In the automotive sector, where new entrants are disrupting every segment from small cars to trucks and buses, the average product life cycle has shortened from roughly eight years to four over the past decade. AutoCo was not only failing to keep pace in launching new vehicles, but its efforts to do so were consistently over budget, sometimes by more than 25%.
Agile development presented a possible solution to AutoCo’s innovation dilemma. Deployed correctly, small, multidisciplinary, entrepreneurial teams could streamline complex tasks and projects and adapt quickly to new market opportunities.
With deep expertise in Agile, including an exclusive partnership with Scrum Inc. and hundreds of certified Agile practitioners, Bain was ideally positioned to inject the many benefits of Agile into AutoCo’s innovation efforts and manufacturing processes.
It was clear, however, that this would be an ambitious and in some ways unique undertaking. AutoCo’s typical project size and complexity, highly rigid processes, complicated physical prototypes, intensive interactions with suppliers, and the other realities of designing and building large, complex vehicles posed numerous challenges. But the Bain team was confident that it could help AutoCo navigate these obstacles and implement Agile to arrive at faster, more efficient ways to get new products to market.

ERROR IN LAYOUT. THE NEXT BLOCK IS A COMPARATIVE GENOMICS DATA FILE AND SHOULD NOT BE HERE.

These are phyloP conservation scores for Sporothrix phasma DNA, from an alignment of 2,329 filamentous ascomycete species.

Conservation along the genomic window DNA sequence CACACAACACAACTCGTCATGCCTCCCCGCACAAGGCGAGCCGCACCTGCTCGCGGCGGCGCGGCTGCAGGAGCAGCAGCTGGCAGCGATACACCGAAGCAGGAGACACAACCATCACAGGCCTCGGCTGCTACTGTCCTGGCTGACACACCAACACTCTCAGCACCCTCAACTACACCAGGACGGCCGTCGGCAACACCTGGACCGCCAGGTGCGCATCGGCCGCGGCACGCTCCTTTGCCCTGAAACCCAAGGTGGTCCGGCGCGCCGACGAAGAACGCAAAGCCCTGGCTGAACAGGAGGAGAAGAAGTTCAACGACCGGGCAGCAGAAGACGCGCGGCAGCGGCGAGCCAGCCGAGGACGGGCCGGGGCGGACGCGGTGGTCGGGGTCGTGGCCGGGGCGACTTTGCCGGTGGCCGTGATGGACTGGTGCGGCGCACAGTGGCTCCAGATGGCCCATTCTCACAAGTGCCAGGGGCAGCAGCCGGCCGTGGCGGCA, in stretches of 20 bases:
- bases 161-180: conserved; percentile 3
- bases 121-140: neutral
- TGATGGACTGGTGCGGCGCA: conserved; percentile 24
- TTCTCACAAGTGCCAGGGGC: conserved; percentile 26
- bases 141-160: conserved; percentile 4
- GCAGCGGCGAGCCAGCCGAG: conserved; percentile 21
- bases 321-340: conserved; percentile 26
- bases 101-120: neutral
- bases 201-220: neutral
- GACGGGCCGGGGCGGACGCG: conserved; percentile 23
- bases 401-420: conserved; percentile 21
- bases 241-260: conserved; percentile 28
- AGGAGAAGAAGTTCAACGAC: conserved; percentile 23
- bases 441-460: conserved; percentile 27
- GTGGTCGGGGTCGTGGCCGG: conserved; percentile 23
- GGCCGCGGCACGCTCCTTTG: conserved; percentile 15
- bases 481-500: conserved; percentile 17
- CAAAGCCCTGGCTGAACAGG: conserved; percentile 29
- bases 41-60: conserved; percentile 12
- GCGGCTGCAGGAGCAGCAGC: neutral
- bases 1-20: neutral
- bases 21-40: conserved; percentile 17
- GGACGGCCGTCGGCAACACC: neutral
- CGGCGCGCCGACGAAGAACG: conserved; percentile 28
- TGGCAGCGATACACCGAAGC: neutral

Bain helped AutoCo embrace Agile to a degree that, once the company scales it to its full potential, can help it solidify its market-leading status in several ways.
- Speed. By shifting to Agile, some processes can now be done in six weeks vs. six months.
- Motivation and education. Employees have come to embrace Agile and Scrum as a working mode. Their response was overwhelmingly positive to the Agile primer, an interactive website that served as a knowledge hub, and the overall process for developing their Agile capabilities.
- Customer centricity. Agile entails a high level of input from, and collaboration with, customers. As just one example, the vehicle developed from scratch was regarded as 100% customer-centric, as customer input and preferences influenced every element of design.
- Proof is in the pudding. By piloting the approach on a real-life car project, AutoCo and Bain facilitated on-the-job training, and sent a signal throughout the entire organization that Agile actually delivers tangible results.